When is a mansion tax not a mansion tax?

Talk of a “high value property levy” collected via the council tax system has led some to wonder what’s happened to the Liberal Democrat policy of introducing a mansion tax. The answer is simple: the principle is the same but the details are being filled out.

At heart, what is a mansion tax? It’s a tax on the value of the richest properties. Details such as whether the tax is levied on the exact value of the property or whether properties are put in bands and a tax applied to each band don’t vary the principle.

They make a huge different to the practicality of the tax (having to put a property in a band rather than agree an exact value is much easier and can be done less frequently). But it’s still a tax on property and it’s still a tax on those who own the most expensive properties.

Hence using the council tax banding and collection mechanism doesn’t stop the mansion tax being one. It just happens to be a sensible way of implementing the idea.

What the Liberal Democrats are proposing is in one crucial respect different from ‘adding higher bands to council tax’ as the Lib Dem plan is to use the council tax collection mechanisms but the revenue will go to central government (to pay for extra NHS spending principally) rather than to local government.

Then there’s the matter of the name. “High value property levy” is rather clunky but there is something about “mansion tax” which does rub up some voters the wrong way.

I’ve been surprised how many people I’ve come across in the last year (mainly in more expensive parts of London, it is true) who say something along the lines of “a mansion tax is wrong as that’s just picking on people who live in areas where house prices have gone up a lot, but taking more money from the richest via council tax is fair”.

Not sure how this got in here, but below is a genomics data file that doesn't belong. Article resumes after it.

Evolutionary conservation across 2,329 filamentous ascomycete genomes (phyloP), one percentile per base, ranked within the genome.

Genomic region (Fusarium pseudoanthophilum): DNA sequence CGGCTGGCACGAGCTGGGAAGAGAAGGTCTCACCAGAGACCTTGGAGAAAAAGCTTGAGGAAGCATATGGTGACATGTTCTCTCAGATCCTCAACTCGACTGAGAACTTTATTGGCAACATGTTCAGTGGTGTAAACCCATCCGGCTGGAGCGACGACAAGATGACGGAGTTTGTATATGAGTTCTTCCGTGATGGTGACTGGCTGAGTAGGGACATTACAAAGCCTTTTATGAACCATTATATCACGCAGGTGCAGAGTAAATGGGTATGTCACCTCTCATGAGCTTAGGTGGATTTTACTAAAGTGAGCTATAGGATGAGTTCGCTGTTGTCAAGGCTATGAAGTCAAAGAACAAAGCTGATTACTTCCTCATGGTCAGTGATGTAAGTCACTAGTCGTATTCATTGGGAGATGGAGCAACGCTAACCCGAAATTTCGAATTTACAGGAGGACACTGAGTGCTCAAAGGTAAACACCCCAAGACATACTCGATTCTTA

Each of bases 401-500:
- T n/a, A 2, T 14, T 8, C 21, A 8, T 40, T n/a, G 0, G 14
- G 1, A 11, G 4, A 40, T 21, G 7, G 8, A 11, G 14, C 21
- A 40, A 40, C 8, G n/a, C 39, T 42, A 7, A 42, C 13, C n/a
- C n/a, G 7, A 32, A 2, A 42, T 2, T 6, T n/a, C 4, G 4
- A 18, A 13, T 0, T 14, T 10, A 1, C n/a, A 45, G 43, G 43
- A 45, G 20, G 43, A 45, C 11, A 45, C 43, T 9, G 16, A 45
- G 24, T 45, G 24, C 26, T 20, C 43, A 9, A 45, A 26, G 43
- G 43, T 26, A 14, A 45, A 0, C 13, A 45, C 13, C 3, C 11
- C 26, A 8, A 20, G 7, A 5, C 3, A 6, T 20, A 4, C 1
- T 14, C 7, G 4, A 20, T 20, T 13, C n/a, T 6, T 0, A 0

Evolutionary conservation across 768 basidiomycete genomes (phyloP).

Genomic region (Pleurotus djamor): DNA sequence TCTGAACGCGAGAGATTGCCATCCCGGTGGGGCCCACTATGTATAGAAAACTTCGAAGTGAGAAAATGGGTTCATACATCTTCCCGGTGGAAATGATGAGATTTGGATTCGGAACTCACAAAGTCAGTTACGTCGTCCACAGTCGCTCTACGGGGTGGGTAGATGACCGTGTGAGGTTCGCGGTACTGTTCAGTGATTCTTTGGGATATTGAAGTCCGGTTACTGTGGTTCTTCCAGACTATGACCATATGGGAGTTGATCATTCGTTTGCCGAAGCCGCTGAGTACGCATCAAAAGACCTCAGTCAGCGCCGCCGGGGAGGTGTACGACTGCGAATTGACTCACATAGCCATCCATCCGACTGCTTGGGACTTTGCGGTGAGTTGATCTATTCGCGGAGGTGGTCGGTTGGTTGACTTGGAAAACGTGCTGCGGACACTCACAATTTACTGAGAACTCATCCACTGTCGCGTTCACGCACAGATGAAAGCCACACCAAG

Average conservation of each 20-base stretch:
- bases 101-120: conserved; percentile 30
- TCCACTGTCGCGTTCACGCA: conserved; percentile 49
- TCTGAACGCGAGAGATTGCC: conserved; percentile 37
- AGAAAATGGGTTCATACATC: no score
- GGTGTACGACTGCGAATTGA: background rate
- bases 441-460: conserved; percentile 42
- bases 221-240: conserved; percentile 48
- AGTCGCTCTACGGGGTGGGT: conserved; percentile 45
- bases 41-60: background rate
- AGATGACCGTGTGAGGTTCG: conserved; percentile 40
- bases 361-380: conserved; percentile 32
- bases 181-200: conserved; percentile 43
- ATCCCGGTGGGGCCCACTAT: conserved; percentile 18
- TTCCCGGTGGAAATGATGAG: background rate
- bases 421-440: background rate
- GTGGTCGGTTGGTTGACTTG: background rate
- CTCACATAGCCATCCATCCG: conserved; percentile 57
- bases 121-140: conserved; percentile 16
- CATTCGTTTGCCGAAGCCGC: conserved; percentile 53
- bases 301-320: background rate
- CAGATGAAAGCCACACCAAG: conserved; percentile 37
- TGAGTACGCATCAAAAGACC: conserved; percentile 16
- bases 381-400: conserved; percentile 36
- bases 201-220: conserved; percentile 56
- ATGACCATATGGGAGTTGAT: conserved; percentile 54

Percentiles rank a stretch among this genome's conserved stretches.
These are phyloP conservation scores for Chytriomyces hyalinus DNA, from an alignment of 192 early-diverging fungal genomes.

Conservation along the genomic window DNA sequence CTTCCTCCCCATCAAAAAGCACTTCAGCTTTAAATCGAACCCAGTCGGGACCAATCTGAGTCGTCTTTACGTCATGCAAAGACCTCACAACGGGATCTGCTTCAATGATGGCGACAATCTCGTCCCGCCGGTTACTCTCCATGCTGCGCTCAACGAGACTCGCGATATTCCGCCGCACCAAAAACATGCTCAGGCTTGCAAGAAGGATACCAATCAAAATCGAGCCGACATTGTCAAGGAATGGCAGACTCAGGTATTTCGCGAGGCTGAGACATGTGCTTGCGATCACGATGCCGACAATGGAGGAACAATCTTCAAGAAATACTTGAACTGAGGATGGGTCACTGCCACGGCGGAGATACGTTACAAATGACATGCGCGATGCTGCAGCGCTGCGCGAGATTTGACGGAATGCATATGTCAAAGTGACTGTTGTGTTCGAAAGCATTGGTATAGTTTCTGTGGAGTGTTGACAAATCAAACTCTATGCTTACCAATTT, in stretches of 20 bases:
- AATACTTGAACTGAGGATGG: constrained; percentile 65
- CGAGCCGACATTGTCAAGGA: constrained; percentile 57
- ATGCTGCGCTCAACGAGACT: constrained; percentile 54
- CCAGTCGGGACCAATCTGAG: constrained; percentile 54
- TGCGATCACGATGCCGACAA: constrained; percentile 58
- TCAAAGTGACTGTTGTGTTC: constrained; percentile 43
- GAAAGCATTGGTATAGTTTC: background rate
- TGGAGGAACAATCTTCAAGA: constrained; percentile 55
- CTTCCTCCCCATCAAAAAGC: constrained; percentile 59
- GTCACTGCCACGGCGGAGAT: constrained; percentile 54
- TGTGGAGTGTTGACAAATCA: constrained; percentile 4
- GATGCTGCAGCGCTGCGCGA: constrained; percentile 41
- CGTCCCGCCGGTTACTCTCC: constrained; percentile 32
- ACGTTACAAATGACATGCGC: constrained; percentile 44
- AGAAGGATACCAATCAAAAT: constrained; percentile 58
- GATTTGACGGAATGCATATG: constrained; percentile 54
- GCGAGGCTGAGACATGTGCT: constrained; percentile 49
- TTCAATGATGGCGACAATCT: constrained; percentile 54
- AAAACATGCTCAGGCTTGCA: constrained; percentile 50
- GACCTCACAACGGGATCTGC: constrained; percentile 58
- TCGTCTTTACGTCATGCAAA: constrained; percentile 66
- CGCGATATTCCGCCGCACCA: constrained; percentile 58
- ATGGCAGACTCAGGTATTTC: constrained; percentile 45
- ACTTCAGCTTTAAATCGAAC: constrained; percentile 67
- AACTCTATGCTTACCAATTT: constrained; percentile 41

This is not a matter of a subtle argument about taxing richer people more to fund local government being ok, but to fund the NHS isn’t. Rather it’s about council tax being a familiar system and also the word “mansion” having an edge to it when applied to properties that aren’t in any normal sense of the word a “mansion”. It’s their location rather than their size and grandeur which pushes them over the threshold into being liable to mansion tax.

Which is why I’m not fussed about the name either way. What’s important are two principles – first, that it is a tax on land rather than income (as we need to shift more of the burden of tax from income to wealth) and, second, that it is a tax on people with assets way, way above the average for the population (as we do need to find more tax revenues for the NHS and other vital services, and that’s a¬†fair way to do it).


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